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Crossword clues for civics

Longman Dictionary of Contemporary English
▪ I had never seen her before, although she looked something like my eighth-grade civics teacher.
▪ It comes straight out of a civics textbook.
▪ They had their civics and home economics.
▪ Use has also been made of Russell's work on the teaching of civics in Northern Ireland schools.
The Collaborative International Dictionary

Civics \Civ"ics\, n. The science of civil government.

Douglas Harper's Etymology Dictionary

"study of the rights and responsibilities of a citizen," 1886, originally American English, from civic, by analogy with politics (see -ics).


n. The study of good citizenship and proper membership in a community.


n. the social science of municipal affairs


Civics is the study of the theoretical and practical aspects of citizenship, its rights and duties; the duties of citizens to each other as members of a political body and to the government. It includes the study of civil law and civil code, and the study of government with attention to the role of citizens ― as opposed to external factors ― in the operation and oversight of government.

Within a given political or ethical tradition, civics can refer to educating the citizens. The history of civics dates back to the earliest theories of civics by Confucius in ancient China and by Plato in ancient Greece. In China also along with Confucianism developed the tradition of Legalism. These traditions in the East and in the West developed to an extent differently, therefore, with bringing in the past different concepts of citizens rights and the application of justice, together with different ethics in public life. This was mainly valid before the translation of the Western legal tradition to Chinese which started in 1839, after which influence by Western tradition was brought to China, with periods of restoration of traditional Chinese law and influence by Soviet law; specific is the common ordinary language used in Chinese laws which has a significant educational role.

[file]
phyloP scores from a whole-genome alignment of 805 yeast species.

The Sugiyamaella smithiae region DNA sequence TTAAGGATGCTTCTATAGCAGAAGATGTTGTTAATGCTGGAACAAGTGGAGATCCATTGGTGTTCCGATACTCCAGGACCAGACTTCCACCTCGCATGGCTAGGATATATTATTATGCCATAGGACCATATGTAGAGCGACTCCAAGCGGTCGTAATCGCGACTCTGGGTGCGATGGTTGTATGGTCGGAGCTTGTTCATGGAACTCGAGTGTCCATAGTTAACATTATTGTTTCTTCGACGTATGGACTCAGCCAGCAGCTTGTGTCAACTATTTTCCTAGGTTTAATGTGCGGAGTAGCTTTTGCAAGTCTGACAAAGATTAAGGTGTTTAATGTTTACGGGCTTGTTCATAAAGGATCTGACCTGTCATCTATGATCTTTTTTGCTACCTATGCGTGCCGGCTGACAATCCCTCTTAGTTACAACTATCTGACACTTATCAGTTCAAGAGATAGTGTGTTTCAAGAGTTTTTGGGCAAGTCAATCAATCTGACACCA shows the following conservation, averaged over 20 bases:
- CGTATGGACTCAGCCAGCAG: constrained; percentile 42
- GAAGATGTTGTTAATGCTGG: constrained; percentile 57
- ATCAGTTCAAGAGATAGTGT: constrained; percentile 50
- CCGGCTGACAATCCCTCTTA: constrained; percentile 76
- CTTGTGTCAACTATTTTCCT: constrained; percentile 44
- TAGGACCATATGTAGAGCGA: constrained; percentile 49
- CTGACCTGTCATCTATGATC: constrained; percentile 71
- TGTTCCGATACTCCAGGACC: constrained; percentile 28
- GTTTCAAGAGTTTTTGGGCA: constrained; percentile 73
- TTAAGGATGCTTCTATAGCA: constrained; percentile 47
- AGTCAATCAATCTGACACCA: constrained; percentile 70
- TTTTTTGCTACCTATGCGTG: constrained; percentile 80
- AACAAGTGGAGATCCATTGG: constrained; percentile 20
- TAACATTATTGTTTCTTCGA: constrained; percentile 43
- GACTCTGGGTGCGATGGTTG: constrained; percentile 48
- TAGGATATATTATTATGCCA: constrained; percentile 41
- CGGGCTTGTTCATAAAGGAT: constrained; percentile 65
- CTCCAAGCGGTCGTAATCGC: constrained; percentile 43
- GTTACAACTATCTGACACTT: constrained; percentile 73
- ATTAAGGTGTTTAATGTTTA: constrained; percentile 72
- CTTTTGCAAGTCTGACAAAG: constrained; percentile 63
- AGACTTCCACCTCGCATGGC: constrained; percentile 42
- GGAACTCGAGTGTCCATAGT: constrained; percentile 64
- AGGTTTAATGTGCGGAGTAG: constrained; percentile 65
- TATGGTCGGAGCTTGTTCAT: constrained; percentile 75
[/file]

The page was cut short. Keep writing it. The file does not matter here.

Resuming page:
Usage examples of "civics".

Paul Anthony Heaven had also played the threatening supervisor in Wave Bye-Bye to the Bureaucrat, the Massachusetts State Commissioner for Beach and Water Safety in Safe Boating Is No Accident, and a Parkinsonian corporate auditor in Low-Temperature Civics.

She had written versions of the deportment and civics texts in hendecasyllabic couplets, like those used for spelling, but she could not obtain official approval for them.

At least the developers know enough about basic civics to learn something important about their candidates.

He had tried living on the streets as a political statement but the civics had scooped him up and taken him to Mt.

Just as he plucked offending aphids from the backs of lettuce leaves, so had the civics removed him from the alleys of Manhattan.

You know, I'm really not as unreasonable as the civics made me out tO be.

Civics, American Government, French Stories and Fables, and Health, that happy Senior gut course, a red, modern book with a highschool girl and boy on the cover and the section on venereal disease neatly clipped by unanimous vote of the School Committee.

Anyone who grows up watching TV, never sees any religion or philosophy, is raised in an atmosphere of moral relativism, learns about civics from watching bimbo eruptions on network TV news, and attends a university where postmodernists vie to outdo each other in demolishing traditional notions of truth and quality, is going to come out into the world as one pretty feckless human being.

During algebra and civics classes, I stared out the window, blocking out the teacher's lecture while I fired a cannon with John Paul Jones on the Bonhomme Richard in his epic battle with the British frigate.